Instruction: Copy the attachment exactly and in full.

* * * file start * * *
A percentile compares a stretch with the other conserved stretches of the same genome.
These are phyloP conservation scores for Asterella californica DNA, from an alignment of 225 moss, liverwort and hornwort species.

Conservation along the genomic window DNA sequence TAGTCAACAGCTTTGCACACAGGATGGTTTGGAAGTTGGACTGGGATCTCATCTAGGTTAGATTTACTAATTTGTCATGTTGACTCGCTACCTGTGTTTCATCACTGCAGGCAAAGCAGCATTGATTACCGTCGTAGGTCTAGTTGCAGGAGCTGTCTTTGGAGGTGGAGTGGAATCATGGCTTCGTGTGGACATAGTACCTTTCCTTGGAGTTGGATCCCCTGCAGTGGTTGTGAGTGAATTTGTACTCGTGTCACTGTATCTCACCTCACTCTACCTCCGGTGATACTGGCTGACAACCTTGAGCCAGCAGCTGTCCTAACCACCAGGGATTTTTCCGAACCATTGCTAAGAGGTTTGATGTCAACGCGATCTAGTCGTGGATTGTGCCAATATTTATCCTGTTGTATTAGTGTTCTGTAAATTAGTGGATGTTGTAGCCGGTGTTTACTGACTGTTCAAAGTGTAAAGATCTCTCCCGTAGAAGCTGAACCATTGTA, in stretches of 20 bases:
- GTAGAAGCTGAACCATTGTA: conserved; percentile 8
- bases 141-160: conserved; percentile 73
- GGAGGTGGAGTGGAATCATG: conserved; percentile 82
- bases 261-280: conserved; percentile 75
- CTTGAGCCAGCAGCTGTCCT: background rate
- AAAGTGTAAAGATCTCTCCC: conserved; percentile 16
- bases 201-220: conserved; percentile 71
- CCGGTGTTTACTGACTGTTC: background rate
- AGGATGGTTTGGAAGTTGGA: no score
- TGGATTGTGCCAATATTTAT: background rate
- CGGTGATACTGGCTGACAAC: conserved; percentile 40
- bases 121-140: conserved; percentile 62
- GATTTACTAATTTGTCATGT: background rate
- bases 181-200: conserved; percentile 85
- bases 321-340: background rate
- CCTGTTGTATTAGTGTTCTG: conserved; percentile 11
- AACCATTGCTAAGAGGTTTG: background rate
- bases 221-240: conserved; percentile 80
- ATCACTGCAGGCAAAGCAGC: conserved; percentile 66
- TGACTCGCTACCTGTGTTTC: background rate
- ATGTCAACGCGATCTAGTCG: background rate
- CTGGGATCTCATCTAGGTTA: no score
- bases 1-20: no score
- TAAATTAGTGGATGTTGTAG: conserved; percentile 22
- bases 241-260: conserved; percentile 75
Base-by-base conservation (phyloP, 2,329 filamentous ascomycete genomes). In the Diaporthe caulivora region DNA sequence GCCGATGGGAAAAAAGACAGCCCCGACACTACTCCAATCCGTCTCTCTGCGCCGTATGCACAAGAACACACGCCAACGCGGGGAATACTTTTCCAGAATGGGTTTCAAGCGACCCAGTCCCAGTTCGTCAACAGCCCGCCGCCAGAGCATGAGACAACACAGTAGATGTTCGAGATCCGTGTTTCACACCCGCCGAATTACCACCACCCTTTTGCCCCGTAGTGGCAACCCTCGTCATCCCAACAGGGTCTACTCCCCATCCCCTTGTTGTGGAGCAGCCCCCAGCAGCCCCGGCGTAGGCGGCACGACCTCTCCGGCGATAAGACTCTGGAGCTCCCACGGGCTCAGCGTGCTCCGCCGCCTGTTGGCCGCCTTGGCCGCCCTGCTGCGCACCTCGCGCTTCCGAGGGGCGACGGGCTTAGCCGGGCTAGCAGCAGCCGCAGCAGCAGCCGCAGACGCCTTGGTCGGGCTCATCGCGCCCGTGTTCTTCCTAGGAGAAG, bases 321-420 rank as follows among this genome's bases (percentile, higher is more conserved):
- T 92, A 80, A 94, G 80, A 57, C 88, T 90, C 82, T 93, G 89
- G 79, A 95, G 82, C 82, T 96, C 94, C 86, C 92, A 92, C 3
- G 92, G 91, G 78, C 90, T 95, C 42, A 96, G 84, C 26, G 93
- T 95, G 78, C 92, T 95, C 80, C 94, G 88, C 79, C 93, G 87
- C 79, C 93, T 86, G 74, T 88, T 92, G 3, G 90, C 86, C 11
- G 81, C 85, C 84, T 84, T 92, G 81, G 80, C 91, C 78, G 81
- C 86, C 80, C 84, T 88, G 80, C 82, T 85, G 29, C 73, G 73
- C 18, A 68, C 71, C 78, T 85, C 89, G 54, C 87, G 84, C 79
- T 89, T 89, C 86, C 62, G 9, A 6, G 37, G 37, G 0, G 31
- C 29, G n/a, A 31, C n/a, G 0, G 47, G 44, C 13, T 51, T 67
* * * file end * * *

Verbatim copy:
A percentile compares a stretch with the other conserved stretches of the same genome.
These are phyloP conservation scores for Asterella californica DNA, from an alignment of 225 moss, liverwort and hornwort species.

Conservation along the genomic window DNA sequence TAGTCAACAGCTTTGCACACAGGATGGTTTGGAAGTTGGACTGGGATCTCATCTAGGTTAGATTTACTAATTTGTCATGTTGACTCGCTACCTGTGTTTCATCACTGCAGGCAAAGCAGCATTGATTACCGTCGTAGGTCTAGTTGCAGGAGCTGTCTTTGGAGGTGGAGTGGAATCATGGCTTCGTGTGGACATAGTACCTTTCCTTGGAGTTGGATCCCCTGCAGTGGTTGTGAGTGAATTTGTACTCGTGTCACTGTATCTCACCTCACTCTACCTCCGGTGATACTGGCTGACAACCTTGAGCCAGCAGCTGTCCTAACCACCAGGGATTTTTCCGAACCATTGCTAAGAGGTTTGATGTCAACGCGATCTAGTCGTGGATTGTGCCAATATTTATCCTGTTGTATTAGTGTTCTGTAAATTAGTGGATGTTGTAGCCGGTGTTTACTGACTGTTCAAAGTGTAAAGATCTCTCCCGTAGAAGCTGAACCATTGTA, in stretches of 20 bases:
- GTAGAAGCTGAACCATTGTA: conserved; percentile 8
- bases 141-160: conserved; percentile 73
- GGAGGTGGAGTGGAATCATG: conserved; percentile 82
- bases 261-280: conserved; percentile 75
- CTTGAGCCAGCAGCTGTCCT: background rate
- AAAGTGTAAAGATCTCTCCC: conserved; percentile 16
- bases 201-220: conserved; percentile 71
- CCGGTGTTTACTGACTGTTC: background rate
- AGGATGGTTTGGAAGTTGGA: no score
- TGGATTGTGCCAATATTTAT: background rate
- CGGTGATACTGGCTGACAAC: conserved; percentile 40
- bases 121-140: conserved; percentile 62
- GATTTACTAATTTGTCATGT: background rate
- bases 181-200: conserved; percentile 85
- bases 321-340: background rate
- CCTGTTGTATTAGTGTTCTG: conserved; percentile 11
- AACCATTGCTAAGAGGTTTG: background rate
- bases 221-240: conserved; percentile 80
- ATCACTGCAGGCAAAGCAGC: conserved; percentile 66
- TGACTCGCTACCTGTGTTTC: background rate
- ATGTCAACGCGATCTAGTCG: background rate
- CTGGGATCTCATCTAGGTTA: no score
- bases 1-20: no score
- TAAATTAGTGGATGTTGTAG: conserved; percentile 22
- bases 241-260: conserved; percentile 75
Base-by-base conservation (phyloP, 2,329 filamentous ascomycete genomes). In the Diaporthe caulivora region DNA sequence GCCGATGGGAAAAAAGACAGCCCCGACACTACTCCAATCCGTCTCTCTGCGCCGTATGCACAAGAACACACGCCAACGCGGGGAATACTTTTCCAGAATGGGTTTCAAGCGACCCAGTCCCAGTTCGTCAACAGCCCGCCGCCAGAGCATGAGACAACACAGTAGATGTTCGAGATCCGTGTTTCACACCCGCCGAATTACCACCACCCTTTTGCCCCGTAGTGGCAACCCTCGTCATCCCAACAGGGTCTACTCCCCATCCCCTTGTTGTGGAGCAGCCCCCAGCAGCCCCGGCGTAGGCGGCACGACCTCTCCGGCGATAAGACTCTGGAGCTCCCACGGGCTCAGCGTGCTCCGCCGCCTGTTGGCCGCCTTGGCCGCCCTGCTGCGCACCTCGCGCTTCCGAGGGGCGACGGGCTTAGCCGGGCTAGCAGCAGCCGCAGCAGCAGCCGCAGACGCCTTGGTCGGGCTCATCGCGCCCGTGTTCTTCCTAGGAGAAG, bases 321-420 rank as follows among this genome's bases (percentile, higher is more conserved):
- T 92, A 80, A 94, G 80, A 57, C 88, T 90, C 82, T 93, G 89
- G 79, A 95, G 82, C 82, T 96, C 94, C 86, C 92, A 92, C 3
- G 92, G 91, G 78, C 90, T 95, C 42, A 96, G 84, C 26, G 93
- T 95, G 78, C 92, T 95, C 80, C 94, G 88, C 79, C 93, G 87
- C 79, C 93, T 86, G 74, T 88, T 92, G 3, G 90, C 86, C 11
- G 81, C 85, C 84, T 84, T 92, G 81, G 80, C 91, C 78, G 81
- C 86, C 80, C 84, T 88, G 80, C 82, T 85, G 29, C 73, G 73
- C 18, A 68, C 71, C 78, T 85, C 89, G 54, C 87, G 84, C 79
- T 89, T 89, C 86, C 62, G 9, A 6, G 37, G 37, G 0, G 31
- C 29, G n/a, A 31, C n/a, G 0, G 47, G 44, C 13, T 51, T 67